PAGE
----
Wednesday 19 January 2022

Saudi economy poised to grow 4pc in 2011

Dubai, December 12, 2010

Saudi Arabia’s economic growth will surge to four per cent in 2011 from three per cent this year mainly driven by massive capital investments in key strategic sectors and infrastructure, according to Standard Chartered.

Hydrocarbons are the biggest drivers of economy, at 27 per cent of GDP, followed by government services (18 per cent), manufacturing (12 per cent), financial services (11 per cent) and construction (7 per cent), the bank said in its latest forecast.

'We expect Opec quotas to continue to cap hydrocarbon production in 2011. As a result, the two key growth drivers will be diversificationrelated spending (mainly infrastructure) and development spending in the hydrocarbon sector, both downstream and upstream.'

'In 2010, the cabinet approved a $385 billion spending programme for the 2010-14 period, largely allocated to infrastructure and social services. We expect infrastructure spending to set another record, exceeding the estimated $70 billion spent in 2010.'

'We believe the move towards infrastructure-driven spending is healthier for the Saudi economy than hydrocarbon-driven growth, given the better filter-through effect of such spending to the real economy. Even where spending is allocated to the energy sector, it will be concentrated in the downstream sector,' the bank said in the 'Global Focus - 2011 - The Year Ahead' report.

This is positive, as it will create jobs for Saudi nationals due to the labour intensity of the sector, the report added.

On Bahrain scenario, Standard Chartered said unlike its Gulf neighbours, the kingdom is not heavily endowed with natural resources. As a result, the kingdom has positioned itself as a regional financial and business hub.

The financial sector, which contributes 25 per cent of GDP, has shown recent signs of improvement, the bank said in its annual forecast.

Private-sector credit grew 10.5 per cent y/y in September 2010, and we expect banks to slowly regain confidence in lending in 2011 as the regional recovery gains momentum.

The loan-todeposit ratio stood at 57 per cent as of third quarter of 2010. The sector suffered a downturn during the crisis and is still some way from a full recovery.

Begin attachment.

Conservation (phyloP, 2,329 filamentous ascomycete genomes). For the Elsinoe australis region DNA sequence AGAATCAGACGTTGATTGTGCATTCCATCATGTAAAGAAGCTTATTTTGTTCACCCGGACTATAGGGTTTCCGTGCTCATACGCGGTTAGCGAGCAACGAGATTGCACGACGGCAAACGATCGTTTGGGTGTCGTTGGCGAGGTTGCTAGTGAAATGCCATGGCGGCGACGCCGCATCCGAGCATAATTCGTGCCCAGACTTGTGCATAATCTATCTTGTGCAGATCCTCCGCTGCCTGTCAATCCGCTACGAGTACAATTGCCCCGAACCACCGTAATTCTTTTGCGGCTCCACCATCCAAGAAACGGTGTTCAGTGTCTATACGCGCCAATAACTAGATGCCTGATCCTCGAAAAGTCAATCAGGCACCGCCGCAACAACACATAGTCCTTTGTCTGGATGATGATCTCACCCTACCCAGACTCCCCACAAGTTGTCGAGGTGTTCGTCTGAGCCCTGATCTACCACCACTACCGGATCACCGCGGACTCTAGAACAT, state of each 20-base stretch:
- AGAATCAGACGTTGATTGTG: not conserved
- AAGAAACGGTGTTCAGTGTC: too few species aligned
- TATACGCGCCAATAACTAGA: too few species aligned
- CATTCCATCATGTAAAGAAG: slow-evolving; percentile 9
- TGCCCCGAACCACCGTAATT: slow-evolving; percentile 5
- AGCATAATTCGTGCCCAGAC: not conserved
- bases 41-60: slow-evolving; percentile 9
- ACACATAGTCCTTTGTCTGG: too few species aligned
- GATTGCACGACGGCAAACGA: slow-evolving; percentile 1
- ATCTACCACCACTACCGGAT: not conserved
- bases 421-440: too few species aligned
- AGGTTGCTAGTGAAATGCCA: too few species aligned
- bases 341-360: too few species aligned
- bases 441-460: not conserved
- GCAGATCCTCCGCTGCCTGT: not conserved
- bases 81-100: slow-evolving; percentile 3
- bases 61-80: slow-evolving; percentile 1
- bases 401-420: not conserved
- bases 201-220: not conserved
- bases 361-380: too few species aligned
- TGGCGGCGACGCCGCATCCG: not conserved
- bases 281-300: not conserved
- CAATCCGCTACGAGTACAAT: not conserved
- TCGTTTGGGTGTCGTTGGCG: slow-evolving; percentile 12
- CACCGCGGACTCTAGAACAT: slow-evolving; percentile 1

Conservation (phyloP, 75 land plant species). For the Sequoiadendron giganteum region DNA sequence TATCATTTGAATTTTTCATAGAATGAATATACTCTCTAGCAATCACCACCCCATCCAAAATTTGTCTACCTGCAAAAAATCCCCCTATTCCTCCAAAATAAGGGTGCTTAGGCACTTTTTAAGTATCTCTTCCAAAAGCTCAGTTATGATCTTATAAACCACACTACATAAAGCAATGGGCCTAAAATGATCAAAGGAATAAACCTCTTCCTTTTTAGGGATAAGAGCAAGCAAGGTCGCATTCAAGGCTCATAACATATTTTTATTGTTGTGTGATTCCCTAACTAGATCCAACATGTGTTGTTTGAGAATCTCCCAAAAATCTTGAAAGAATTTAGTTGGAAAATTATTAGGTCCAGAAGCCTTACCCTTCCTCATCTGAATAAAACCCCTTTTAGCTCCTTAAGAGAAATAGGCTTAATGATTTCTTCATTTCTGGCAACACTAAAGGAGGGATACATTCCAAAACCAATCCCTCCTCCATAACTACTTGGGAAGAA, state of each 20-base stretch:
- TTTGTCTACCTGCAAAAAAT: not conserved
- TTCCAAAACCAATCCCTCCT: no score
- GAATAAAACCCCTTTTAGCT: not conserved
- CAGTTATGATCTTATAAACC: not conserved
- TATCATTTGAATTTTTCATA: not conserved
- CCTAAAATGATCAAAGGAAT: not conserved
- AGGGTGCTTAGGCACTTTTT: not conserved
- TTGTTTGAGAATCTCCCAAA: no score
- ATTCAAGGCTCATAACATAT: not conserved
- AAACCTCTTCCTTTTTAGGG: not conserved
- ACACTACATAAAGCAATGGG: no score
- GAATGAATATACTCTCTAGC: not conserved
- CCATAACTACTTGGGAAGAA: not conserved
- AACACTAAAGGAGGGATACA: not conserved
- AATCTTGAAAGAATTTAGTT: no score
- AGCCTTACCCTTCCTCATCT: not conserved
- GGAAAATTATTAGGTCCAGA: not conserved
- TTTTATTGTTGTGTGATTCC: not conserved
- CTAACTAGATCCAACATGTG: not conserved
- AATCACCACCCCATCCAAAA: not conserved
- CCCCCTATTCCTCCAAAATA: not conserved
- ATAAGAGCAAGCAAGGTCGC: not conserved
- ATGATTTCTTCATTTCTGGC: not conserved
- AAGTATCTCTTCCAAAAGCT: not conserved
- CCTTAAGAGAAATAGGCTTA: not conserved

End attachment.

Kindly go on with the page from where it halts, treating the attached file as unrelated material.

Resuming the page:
'However, confidence should pick up, and we expect the private sector to drive much of the recovery. Private-sector credit accounted for 83 per cent of total credit as of September 2010, said Standard Chartered bank in its forecast.

On Kuwait, the bank said government spending will gain traction in 2011 as the country's four-year development plan gets underway.

The $104 billion plan approved in February 2010 is the first of a series that Kuwait plans to roll out under its ‘Kuwait Vision 2035’ programme. The key goal is to develop Kuwait into a trade and financial hub in the next 25 years.

'Although the development plans are encouraging, we see a possibility that projects will face delays or be scrapped as decision-makers dispute the correct path to reform. Our growth forecasts reflect this caution.'

'We are also cautious about the long-term execution of this vision, as Kuwait will have to work hard to catch up with regional players that have moved faster to diversify their economies,' Standard Chartered said.

'Oil revenues, which make up 94 per cent of Kuwait’s total revenues, have provided a comfortable cushion for the economy, in turn delaying major reforms. Pushing forward is possible but will require genuine backing from the government and parliament,' it added.

'Unlike the other GCC countries, Kuwait does not peg its currency strictly to the US dollar, instead targeting a basket of currencies, the report pointed out.

Kuwait’s success in achieving sustainable growth will be determined by its ability to revamp laws to better suit its needs.

On Oman, the Standard Chartered said an increased oil production, strong fiscal policy and improving credit conditions was set to drive GDP growth to around 4.5 per cent in 2011, making the Sultanate the region’s second-fastest growing economy after Qatar.

Besides the government debt is low at 5.7 per cent of GDP, the bank said in its report.

Oil and gas had accounted for 48 per cent of Oman's GDP in the first quarter, up from 35 per cent during the same period in 2009, the report stated.

The need for Oman to diversify away from oil is becoming increasingly clear. As Oman is a non-Opec member, recent production increases have given rise to healthy trade balances, with oil and gas making up 65 per cent of exports.

Of all the Gulf states, Qatar will be the fastest-growing economy in 2011 with a eight per cent expansion. 'The growth trajectory should begin to flatten out in FY12 as gas production stabilises, with growth expected to moderate to 5 per cent.'

According to the report, the government plans to spend close to $20 billion on new roads and transport infrastructure over the next five years, and a $36 billion metro system is in the pipeline over the longer term.

Qatar is also building a $11 billion airport and a $5.5 billion deepwater seaport, it added.

The authorities, the bank said, are likely holding off on breaking ground on key projects until 2011, after the World Cup decision in December 2010 provides clarity on the scope of projects needed.

'We are positive on the longer-term outlook for infrastructure investment,' Standard Chartered said in the report.-TradeArabia News Service

Tags: Bahrain | Qatar | Oman | Kuwait | GCC | Standard Chartered | Forecast | Saudi economy |

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